May 26, 2017

Beaulac on Post-World War I/Quiet Revolution (1920-1970) Through the Lenses of Legal Interpretations and International Law @DroitUDM

Stephanie Beaulac, University of Montreal, Faculty of Law, is publishing Post-World War I/Quiet Revolution (1920-1970) – Through the Lenses of Legal Interpretations and International Law in Celebrating 150 Years of Caselaw in Canada (E. Mendes, ed. Toronto: LexisNexis, forthcoming). Here is the abstract.
The first theme is legal interpretation. What appears to be a mere matter of methodology in the discipline has ramifications in all areas of substantive law, through the impact of the Constitution, and by means of a generous approach to the whole corpus of law in this country. A significant case in the 1930s changed the paradigm according to which courts give meaning to the written law found in constitutional documents, and this change eventually extended to all legislative texts. The decision by the Judicial Committee of the Privy Council in Edward v. Canada (Attorney General), with what later became known as the metaphor of the “living tree”, marked the end of an era of strict legal construction and the beginning of a new model to ascertain the intention of the constituting authority in the Constitution Act, 1867, and also later in the Constitution Act, 1982 and the Canadian Charter. The second theme is interlegality, or the rules concerning the interaction between international law and domestic law, including the conclusion of treaties and the use by courts of non-national normativity. Again, it was in the 1930s when the courts of highest instance for Canada laid down the foundations for understanding the dynamic at play in this regard in the so-called Labour Conventions case. Indeed, given the principle of the separation of powers, as well as the federal structure of our country, the Privy Council had to find an equilibrium not only among the branches of governments, but also between the two levels (or orders) of constitutional authorities. In the end, this case recognized the plenitude of power of the federal government for the conclusion of international treaties, while holding that dualism meant that the (federal) Crown could make treaties, but that Parliament and the provincial legislatures needed to give legal effect to such conventions by means of statutes. The domestic implementation of treaty obligations had to be in line, rigorously, with the division of legislative powers under the Constitution. This articulation of interlegality has remained the applicable scheme to this day, although one feature has been challenged at the political level. Indeed, during the Quiet Revolution in the 1960s, the province of Quebec started to claim its own jus tractatus. Thus the second section of this chapter ends with a look at the “Gérin-Lajoie” statement. Finally, the conclusion will examine the significance of these historical developments for contemporary public law in Canada.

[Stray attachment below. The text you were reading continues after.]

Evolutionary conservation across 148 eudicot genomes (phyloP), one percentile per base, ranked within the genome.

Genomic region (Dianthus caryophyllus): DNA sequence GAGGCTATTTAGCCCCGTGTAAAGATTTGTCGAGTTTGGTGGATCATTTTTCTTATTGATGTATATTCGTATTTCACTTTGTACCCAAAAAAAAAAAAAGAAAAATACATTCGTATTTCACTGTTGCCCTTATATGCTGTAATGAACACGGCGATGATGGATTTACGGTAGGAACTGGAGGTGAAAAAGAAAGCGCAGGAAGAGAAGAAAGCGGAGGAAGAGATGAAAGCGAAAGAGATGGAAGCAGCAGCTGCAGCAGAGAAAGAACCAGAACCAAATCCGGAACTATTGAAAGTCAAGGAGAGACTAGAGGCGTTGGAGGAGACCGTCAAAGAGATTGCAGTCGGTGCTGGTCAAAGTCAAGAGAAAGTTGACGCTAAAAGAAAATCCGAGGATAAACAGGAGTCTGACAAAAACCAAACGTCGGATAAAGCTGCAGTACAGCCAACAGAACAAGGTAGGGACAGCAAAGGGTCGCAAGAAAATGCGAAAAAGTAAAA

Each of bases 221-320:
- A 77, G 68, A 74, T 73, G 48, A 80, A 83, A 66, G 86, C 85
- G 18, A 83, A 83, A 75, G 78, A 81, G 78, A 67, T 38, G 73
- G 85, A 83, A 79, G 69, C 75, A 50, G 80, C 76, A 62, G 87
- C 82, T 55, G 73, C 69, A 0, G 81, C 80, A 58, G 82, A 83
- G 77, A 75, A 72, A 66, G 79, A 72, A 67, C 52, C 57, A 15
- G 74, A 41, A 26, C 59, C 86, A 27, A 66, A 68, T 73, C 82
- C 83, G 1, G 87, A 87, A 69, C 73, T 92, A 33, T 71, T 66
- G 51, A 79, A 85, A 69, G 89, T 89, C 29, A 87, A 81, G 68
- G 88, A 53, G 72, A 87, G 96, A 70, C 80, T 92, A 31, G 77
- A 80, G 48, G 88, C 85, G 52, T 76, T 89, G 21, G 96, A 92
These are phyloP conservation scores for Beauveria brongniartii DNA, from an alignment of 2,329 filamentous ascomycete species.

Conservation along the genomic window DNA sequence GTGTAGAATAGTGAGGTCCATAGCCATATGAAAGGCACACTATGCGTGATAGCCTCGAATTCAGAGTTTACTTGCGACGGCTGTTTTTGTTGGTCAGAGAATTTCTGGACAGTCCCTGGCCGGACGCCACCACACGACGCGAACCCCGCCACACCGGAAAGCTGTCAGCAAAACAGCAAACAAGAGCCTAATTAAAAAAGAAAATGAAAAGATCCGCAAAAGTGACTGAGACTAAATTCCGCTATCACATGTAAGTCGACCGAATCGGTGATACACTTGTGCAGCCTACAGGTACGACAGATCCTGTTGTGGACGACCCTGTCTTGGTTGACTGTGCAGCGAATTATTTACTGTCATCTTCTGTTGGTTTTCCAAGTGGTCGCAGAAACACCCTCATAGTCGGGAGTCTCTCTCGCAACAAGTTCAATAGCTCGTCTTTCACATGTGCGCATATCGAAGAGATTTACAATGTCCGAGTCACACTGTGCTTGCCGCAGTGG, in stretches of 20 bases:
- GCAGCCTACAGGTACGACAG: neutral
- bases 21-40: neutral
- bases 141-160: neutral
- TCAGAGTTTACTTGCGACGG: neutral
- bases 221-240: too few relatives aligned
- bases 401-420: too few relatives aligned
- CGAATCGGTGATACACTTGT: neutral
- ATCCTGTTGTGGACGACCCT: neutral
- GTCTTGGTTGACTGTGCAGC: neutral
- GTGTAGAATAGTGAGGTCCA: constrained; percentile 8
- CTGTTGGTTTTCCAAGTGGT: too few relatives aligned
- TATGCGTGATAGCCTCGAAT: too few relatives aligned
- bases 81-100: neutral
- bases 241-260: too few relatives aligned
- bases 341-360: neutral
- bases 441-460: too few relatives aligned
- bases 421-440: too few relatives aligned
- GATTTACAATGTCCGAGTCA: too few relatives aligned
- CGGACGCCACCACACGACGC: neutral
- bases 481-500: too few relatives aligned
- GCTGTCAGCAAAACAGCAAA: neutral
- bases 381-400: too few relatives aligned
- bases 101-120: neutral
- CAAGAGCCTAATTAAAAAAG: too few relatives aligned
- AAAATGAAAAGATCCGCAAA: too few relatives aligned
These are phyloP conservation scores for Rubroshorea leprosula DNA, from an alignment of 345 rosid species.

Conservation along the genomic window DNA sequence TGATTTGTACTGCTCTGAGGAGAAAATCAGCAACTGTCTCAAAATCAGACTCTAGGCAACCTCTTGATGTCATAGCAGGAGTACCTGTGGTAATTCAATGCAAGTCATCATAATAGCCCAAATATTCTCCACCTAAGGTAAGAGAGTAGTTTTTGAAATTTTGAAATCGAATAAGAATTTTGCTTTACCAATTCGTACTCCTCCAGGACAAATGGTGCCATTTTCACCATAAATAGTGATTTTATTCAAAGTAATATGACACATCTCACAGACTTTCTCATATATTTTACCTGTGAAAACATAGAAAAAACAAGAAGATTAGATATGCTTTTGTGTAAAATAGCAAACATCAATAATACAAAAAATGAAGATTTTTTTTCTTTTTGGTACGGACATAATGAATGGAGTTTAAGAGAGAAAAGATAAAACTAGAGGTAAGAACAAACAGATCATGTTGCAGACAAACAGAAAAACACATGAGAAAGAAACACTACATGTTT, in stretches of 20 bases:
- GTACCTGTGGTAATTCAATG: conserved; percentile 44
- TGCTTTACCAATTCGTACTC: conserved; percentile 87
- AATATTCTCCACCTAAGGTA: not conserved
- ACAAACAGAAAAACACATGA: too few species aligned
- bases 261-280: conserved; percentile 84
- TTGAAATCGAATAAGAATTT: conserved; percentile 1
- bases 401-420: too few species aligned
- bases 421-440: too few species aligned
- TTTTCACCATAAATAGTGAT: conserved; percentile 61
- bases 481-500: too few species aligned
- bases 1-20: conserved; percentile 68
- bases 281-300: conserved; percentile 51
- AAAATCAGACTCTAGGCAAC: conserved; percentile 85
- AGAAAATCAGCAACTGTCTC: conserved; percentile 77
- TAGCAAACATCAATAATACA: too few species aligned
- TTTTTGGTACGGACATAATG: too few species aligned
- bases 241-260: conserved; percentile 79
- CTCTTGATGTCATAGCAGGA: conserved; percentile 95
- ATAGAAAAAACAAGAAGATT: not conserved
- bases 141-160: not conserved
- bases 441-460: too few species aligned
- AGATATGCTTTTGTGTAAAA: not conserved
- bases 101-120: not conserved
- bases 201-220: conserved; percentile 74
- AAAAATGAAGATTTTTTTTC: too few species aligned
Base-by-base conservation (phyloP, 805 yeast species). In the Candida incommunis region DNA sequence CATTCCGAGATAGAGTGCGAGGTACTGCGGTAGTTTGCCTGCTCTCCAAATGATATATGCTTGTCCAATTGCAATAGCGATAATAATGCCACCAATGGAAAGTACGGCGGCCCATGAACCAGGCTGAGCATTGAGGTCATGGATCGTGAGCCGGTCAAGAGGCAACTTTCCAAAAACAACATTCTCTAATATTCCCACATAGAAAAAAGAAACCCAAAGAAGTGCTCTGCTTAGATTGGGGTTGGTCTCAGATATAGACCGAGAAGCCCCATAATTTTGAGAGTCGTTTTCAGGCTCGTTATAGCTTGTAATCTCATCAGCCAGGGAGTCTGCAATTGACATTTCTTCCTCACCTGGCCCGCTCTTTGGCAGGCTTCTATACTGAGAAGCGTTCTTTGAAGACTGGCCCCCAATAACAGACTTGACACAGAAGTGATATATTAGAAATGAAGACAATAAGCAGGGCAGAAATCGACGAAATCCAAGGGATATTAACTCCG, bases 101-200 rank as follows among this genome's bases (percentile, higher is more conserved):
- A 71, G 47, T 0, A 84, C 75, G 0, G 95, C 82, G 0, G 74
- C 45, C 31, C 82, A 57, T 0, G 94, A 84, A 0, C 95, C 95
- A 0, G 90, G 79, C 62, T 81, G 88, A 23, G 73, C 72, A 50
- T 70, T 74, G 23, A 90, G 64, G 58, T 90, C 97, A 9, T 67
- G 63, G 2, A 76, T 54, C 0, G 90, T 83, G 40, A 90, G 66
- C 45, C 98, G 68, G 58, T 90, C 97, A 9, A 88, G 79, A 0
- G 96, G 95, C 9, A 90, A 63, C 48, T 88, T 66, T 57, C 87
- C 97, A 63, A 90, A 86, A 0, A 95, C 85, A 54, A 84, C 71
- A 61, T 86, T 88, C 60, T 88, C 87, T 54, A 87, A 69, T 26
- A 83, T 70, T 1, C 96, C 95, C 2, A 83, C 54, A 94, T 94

Download the full text of the essay from SSRN at the link.

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